Langston Hughes, whose literary legacy is enormous and varied, was closeted, but homosexuality was an important influence on his literary imagination, and many of his poems may be read as gay texts.
The writers of the Beat Generation, many of whom were gay or bisexual, endorsed gay rights as a part of their rebellion against inhibition and self-censorship.
The Comedy of Manners, which flourished on the Restoration stage, has been particularly amenable to twentieth-century gay male writers as a vehicle for social satire in both dramatic and nondramatic works.
Using his and his family's experiences, particularly his childhood in Raleigh, North Carolina, and his own wacky perspective on life, David Sedaris has become a world-famous humorist, comedian, writer, playwright, and radio personality.
From the great modernist writers of the 1920s and 1930s to the pulp writers of the 1950s to the lesbian writers of today, lesbian novelists have had a powerful impact on the lesbian community.
From its beginning, the nineteenth century in England had a purposeful homosexual literature of considerable bulk, both male and female, though it was fettered by oppression.
Persecuted for his homosexuality by the Castro government he had once championed, Cuban novelist, essayist, and poet Reinaldo Arenas challenged all types of ideological dogmatism.
Baudelaire was among the first French poets to include lesbians as subjects.
Frank Mugisha. Image courtesy rafto.no.
The Rafto Foundation, a Norwegian human rights organization dedicated to the promotion of intellectual, political, and economic freedom, announced on September 29, 2011 that the 2011 Rafto Prize will be awarded to Sexual Minorities Uganda and its executive director Frank Mugisha.
The Rafto Prize is awarded annually to individuals or organizations active in the non-violent struggle for the ideals and principles underlying the Human Rights Charter.
The foundation awarded the prize to Sexual Minorities Uganda (SMUG) in recognition of its work to make fundamental human rights apply to everyone, and to eliminate discrimination based on sexual orientation or gender identity.
SMUG is a coalition of organizations that work for the human rights of lesbian, gay, bisexual, transgender and intersex people in Uganda. Since its inception in 2004, SMUG has become a powerful voice for a stigmatized and persecuted minority. The coalition has played an important role in opposing the proposed "Kill the Gays Bill" and has attempted to use the Ugandan legal system to fight harassment and violence from government and private abusers.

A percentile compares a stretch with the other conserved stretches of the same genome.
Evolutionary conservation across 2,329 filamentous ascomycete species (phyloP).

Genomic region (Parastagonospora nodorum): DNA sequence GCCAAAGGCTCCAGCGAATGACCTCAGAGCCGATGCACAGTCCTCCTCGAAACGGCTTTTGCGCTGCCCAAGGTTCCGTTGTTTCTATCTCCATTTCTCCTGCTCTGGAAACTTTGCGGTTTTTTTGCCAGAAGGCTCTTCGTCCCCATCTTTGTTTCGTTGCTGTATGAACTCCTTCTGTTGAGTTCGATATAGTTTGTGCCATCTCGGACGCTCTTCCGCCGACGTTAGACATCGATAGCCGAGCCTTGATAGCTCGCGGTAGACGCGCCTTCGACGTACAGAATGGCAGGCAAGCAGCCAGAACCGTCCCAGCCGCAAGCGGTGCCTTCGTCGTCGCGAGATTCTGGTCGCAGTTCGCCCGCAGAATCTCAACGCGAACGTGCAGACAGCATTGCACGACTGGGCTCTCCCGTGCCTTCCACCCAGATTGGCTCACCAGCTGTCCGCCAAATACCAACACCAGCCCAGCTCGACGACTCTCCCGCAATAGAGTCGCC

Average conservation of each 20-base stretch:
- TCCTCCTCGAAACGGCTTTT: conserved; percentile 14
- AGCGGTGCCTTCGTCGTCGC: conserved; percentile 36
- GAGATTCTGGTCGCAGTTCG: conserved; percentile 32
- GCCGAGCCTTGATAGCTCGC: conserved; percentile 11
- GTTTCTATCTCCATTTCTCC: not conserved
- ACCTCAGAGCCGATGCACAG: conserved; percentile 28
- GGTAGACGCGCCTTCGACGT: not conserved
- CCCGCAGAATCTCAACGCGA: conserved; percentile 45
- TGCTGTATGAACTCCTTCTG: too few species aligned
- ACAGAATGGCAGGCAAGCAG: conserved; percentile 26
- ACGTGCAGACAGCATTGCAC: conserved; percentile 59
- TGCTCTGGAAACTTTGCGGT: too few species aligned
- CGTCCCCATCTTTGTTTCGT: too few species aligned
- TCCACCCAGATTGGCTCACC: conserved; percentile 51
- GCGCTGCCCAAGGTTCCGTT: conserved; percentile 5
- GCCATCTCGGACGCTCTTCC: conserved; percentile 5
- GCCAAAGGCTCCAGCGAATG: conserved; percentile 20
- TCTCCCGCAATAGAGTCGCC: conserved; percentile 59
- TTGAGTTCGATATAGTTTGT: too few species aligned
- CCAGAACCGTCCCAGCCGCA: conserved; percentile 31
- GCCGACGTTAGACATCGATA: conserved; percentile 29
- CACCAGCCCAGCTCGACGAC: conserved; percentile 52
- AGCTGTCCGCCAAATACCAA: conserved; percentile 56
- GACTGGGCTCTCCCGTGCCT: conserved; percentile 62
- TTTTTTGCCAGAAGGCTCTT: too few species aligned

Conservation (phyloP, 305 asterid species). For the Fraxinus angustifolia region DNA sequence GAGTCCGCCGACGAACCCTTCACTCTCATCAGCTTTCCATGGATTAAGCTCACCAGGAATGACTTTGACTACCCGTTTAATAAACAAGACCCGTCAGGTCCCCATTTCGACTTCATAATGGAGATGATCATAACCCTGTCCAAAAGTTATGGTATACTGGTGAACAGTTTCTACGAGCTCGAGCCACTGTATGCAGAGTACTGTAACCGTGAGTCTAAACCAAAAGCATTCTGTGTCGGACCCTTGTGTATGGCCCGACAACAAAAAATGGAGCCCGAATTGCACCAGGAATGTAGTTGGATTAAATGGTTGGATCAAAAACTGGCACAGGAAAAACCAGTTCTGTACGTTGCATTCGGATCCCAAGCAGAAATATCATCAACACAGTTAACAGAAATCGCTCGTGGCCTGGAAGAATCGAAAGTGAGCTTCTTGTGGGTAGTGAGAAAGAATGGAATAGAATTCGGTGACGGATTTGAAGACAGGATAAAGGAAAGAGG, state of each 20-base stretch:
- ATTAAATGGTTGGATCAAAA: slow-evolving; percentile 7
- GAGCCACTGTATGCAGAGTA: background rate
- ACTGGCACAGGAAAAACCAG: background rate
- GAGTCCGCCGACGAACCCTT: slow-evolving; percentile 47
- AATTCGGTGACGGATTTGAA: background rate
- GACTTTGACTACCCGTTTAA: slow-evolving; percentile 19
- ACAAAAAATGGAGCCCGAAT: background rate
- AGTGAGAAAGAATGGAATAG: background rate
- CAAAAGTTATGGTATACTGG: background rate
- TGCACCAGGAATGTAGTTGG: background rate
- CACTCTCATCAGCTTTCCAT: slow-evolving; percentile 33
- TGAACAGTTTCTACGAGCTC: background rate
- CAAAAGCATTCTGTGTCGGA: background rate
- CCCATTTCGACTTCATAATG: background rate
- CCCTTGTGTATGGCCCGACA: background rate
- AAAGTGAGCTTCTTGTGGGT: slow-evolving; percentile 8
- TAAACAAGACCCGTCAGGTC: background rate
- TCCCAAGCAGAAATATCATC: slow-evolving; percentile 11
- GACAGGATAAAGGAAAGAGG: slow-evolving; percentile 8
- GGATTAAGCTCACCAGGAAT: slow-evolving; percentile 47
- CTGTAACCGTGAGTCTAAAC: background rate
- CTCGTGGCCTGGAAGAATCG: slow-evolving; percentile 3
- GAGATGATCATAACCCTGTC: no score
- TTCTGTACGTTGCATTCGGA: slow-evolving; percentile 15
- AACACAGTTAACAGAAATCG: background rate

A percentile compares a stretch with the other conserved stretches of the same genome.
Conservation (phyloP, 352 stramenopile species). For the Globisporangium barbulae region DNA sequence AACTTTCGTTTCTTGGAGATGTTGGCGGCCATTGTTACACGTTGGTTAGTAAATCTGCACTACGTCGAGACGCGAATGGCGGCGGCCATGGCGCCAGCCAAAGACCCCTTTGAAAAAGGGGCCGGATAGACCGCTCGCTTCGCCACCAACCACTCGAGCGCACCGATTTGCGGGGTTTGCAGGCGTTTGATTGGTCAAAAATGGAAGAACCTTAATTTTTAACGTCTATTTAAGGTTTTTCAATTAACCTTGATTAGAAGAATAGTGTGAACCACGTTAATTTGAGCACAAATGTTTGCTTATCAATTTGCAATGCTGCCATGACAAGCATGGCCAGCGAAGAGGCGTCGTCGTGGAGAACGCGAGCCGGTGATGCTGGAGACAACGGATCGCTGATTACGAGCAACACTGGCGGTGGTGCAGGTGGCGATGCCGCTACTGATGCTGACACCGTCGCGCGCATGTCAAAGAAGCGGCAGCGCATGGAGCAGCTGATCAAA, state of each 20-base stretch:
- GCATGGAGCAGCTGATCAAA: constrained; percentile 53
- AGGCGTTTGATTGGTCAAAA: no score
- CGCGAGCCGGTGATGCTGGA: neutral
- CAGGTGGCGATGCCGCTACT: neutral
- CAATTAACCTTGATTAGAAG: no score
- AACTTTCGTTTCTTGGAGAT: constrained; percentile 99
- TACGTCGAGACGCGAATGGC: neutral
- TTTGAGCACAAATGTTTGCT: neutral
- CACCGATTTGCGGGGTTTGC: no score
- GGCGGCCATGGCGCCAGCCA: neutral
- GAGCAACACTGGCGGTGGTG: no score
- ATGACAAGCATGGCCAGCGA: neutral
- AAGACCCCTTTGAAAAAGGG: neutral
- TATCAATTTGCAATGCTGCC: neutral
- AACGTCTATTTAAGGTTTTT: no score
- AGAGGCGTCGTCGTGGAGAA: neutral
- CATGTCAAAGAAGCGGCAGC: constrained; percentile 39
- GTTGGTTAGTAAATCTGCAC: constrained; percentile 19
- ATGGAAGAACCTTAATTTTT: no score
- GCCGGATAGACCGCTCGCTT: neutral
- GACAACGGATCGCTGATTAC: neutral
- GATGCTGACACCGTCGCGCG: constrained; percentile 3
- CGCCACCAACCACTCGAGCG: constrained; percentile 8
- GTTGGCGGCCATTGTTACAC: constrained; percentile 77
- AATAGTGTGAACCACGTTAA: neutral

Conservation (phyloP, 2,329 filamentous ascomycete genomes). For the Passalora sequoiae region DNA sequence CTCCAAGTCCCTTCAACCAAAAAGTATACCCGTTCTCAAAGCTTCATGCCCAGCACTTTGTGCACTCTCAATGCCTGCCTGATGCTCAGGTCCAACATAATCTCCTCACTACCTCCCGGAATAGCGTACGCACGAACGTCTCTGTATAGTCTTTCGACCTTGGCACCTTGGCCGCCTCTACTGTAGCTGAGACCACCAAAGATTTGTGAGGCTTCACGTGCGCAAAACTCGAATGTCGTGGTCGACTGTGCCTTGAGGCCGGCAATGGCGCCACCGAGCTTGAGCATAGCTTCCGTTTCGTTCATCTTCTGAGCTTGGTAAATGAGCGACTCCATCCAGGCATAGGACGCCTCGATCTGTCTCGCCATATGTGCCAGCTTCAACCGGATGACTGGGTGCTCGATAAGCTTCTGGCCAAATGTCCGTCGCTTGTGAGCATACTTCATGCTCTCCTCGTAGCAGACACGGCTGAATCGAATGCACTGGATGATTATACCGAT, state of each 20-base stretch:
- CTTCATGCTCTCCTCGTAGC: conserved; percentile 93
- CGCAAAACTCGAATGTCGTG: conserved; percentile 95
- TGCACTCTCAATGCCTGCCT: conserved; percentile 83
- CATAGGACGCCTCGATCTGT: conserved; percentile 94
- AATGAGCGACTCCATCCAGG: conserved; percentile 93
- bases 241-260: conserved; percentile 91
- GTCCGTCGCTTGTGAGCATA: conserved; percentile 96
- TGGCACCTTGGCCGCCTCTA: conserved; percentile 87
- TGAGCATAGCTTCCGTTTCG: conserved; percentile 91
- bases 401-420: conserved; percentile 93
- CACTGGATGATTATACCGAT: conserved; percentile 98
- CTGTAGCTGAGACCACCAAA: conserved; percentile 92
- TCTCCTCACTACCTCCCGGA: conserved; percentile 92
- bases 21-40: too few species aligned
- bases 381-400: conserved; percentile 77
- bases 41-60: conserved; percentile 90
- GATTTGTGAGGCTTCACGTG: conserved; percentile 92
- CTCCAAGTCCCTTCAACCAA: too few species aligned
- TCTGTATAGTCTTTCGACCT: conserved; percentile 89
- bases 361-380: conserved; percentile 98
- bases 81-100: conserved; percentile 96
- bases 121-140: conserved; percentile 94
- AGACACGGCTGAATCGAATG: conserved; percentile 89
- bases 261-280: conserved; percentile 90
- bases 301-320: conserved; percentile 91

Like many glbtq Ugandans, Frank Mugisha lives in fear. As he has remarked, "I don't know what could happen to me at any minute. I do not know who wants to hang me, I do not know who wants to attack me."
Mugisha's fear is well founded. David Kato, who was the most outspoken gay rights advocate in Uganda, was beaten to death on January 26, 2011 in his home on the outskirts of Kampala.
Police officials attributed the murder to robbery, but members of the besieged Ugandan glbtq community believe it was a direct result of the homophobic atmosphere promoted by American Evangelical Christians in 2009 and that led to the so-called "kill the gays" bill that awaits action in the nation's legislature. "David's death is a result of the hatred planted in Uganda by U.S. Evangelicals," said Val Kalende, the chairperson of one of Uganda's gay rights groups. "The Ugandan Government and the so-called U.S. Evangelicals must take responsibility for David's blood."
In announcing the award of the 2011 Rafto Prize to SMUG and Frank Mugisha, the Rafto Foundation issued a statement saying that it "wishes to underscore that human rights encompass everyone and that it is unacceptable to persecute or discriminate against anyone based on their sexual orientation or gender identity."
In addition, the Foundation "wishes to turn the spotlight on the serious human rights situation in Uganda. It wishes to highlight the fact that SMUG and Frank Mugisha's fight for the human dignity of a particularly vulnerable group is also part of a greater fight for democracy and social justice. By awarding the 2011 Rafto Prize, the Rafto Foundation recognizes Frank Mugisha and his colleagues for their work on human rights and hopes the award will help afford them greater protection and inspiration to continue working in what is a vulnerable and difficult situation."